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Monday, March 13, 2006

national Abortion strategy

George Allen, the current conservative darling for the 2008 Republican nomination, took a somewhat surprising position on Meet the Press this Sunday. He stated that he believes the abortion question should be decided on a state-by-state basis. When pressed as to whether, therefore, he believed it would be okay for a state to allow any abortion at any time during pregnancy, he essentially (with some hemming and hawing) agreed. Similarly, though he disagrees with South Dakota's lack of exceptions for rape/incest or life/health of the mother, he said they should be allowed to set that policy if they choose. So I have two questions:

1) How does he reconcile this position with a national ban on Partial Birth abortion? I think he probably just overstated his case, and really meant to maintain that a few things are so heinous they should be nationally banned, but that everything in the grey-area should be left to the states. Only a handful of conservatives have actually argued that the national government shouldn't be involved in the PBA debate. Does that make them faint-hearted federalists?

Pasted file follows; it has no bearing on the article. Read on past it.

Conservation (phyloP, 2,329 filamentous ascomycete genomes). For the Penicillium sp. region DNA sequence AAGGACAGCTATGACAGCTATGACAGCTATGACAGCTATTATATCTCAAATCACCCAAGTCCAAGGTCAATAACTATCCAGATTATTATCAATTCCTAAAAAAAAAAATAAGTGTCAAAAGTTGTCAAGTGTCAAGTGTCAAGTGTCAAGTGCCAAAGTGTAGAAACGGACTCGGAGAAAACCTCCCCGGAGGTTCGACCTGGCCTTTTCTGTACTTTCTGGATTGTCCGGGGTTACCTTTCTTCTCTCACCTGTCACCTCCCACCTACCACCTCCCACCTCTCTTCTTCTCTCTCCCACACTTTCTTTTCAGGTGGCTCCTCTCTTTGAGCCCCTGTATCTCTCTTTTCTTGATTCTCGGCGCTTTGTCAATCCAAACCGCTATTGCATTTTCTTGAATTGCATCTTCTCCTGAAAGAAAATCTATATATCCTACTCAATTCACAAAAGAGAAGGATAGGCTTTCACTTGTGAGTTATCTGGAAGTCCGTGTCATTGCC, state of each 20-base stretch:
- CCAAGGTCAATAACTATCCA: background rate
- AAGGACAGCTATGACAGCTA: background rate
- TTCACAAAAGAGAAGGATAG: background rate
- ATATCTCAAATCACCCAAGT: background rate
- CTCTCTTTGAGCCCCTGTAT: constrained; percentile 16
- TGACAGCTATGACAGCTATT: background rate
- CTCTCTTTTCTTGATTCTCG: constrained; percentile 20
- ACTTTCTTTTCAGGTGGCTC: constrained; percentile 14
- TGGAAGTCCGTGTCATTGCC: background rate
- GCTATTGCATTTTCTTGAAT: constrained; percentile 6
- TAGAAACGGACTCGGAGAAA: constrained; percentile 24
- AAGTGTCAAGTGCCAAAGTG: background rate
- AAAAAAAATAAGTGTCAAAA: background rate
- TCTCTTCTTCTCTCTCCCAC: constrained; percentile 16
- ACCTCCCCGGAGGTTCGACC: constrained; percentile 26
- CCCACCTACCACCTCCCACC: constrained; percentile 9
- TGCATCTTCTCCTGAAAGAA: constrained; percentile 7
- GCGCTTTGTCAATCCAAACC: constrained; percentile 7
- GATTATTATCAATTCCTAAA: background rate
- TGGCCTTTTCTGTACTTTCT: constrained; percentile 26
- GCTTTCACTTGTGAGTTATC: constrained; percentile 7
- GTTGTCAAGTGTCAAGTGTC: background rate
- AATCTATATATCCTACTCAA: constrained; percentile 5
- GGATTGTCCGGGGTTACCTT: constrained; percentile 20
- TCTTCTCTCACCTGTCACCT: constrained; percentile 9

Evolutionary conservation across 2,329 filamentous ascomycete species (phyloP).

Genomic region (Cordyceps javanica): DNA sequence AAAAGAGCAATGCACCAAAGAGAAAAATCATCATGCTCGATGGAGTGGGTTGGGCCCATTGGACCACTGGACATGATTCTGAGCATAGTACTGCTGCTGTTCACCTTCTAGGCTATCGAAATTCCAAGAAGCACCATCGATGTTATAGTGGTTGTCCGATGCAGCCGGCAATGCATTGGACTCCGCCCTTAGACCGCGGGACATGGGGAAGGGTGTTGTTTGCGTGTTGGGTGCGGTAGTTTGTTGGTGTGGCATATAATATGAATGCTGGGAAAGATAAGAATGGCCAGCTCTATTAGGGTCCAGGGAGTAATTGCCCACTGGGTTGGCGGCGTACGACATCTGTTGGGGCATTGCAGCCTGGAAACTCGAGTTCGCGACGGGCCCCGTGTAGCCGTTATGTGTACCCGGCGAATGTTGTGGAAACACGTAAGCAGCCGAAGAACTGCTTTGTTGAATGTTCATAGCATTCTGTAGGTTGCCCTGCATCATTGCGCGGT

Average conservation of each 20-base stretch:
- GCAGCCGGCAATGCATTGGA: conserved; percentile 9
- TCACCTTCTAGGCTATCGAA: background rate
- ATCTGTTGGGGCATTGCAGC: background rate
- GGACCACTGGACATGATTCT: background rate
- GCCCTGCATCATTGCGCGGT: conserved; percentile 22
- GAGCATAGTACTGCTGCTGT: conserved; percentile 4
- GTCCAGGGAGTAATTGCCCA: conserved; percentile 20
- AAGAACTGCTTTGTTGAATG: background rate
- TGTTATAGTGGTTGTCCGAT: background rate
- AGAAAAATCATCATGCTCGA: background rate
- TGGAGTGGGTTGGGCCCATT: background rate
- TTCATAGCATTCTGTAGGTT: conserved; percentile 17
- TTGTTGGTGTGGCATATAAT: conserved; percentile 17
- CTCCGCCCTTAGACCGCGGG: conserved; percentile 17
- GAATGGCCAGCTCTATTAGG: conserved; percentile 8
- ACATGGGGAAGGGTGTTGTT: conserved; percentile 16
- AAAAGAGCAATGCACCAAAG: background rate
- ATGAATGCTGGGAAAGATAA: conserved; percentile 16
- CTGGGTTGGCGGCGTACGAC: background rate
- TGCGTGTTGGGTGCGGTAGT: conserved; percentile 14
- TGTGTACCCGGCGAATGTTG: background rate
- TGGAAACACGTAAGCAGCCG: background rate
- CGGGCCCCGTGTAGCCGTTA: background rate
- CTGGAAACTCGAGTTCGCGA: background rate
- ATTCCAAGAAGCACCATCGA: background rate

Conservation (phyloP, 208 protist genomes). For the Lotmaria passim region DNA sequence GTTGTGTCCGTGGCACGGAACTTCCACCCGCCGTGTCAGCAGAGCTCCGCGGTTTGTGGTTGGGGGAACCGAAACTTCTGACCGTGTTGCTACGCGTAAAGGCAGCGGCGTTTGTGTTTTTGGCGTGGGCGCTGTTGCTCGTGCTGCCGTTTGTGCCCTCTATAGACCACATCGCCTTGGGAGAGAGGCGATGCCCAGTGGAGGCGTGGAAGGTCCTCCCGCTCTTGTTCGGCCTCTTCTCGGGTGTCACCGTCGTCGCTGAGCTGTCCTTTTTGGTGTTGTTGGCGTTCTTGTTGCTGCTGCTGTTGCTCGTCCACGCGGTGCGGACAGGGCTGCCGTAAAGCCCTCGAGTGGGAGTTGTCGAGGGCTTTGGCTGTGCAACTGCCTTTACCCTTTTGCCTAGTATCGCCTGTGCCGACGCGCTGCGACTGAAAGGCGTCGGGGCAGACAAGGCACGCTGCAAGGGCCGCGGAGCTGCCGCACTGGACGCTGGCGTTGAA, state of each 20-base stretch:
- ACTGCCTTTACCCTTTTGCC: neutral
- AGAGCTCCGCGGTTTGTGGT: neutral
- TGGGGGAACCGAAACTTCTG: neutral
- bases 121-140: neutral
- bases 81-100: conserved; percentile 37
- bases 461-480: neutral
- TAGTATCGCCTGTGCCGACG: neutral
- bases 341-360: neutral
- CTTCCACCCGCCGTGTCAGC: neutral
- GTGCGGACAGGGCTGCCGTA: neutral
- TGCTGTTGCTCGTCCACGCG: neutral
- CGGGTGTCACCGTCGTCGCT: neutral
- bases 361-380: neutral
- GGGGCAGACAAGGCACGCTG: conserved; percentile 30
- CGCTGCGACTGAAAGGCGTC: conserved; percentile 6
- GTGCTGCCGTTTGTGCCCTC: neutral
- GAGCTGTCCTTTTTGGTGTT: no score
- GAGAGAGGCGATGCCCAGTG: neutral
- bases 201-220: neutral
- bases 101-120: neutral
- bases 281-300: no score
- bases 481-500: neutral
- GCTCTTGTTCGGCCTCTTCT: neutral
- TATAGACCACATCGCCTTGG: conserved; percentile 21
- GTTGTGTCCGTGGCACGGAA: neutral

2) Does this represent a trend in national Republican abortion strategy? From Reagan to Bush, every Republican presidential nominee has endorsed a national ban on abortion, with some exceptions - enforced by Constitutional amendment, if necessary. This new position -- that it should be left to the states -- was not so surprising when endorsed by Mitt Romney, as a perceived liberal. But with a solid conservative taking the same tack, perhaps this means Republicans are retreating and realizing the efficacy of the middle-ground.

As a side-note, I happen to think that the Romney/Allen position is wise, for a number of reasons:

1) It makes the Democratic position, of abortion-on-demand everywhere, seem extreme and anti-democratic by comparison.

2) It mitigates the political problems of the abortion debate to the Republican party, particularly if the Court seems to be inching closer to overturning Roe. No matter how principled they may be, a lot of pro-choicers in blue-states will simply care less about this issue if they know that the Republican candidate is not trying to outlaw abortion in their back-yard.

3) It synergizes the Republican position with the actual effect of overturning Roe. A majority of the country opposes such a ruling, but this is largely because most people incorrectly believe that this would outlaw abortion everywhere. Even people who endorse significant restrictions on abortion frequently think overturning Roe would be too extreme.

For a great sense of american abortion schizophrenia, read through this summary of polling.

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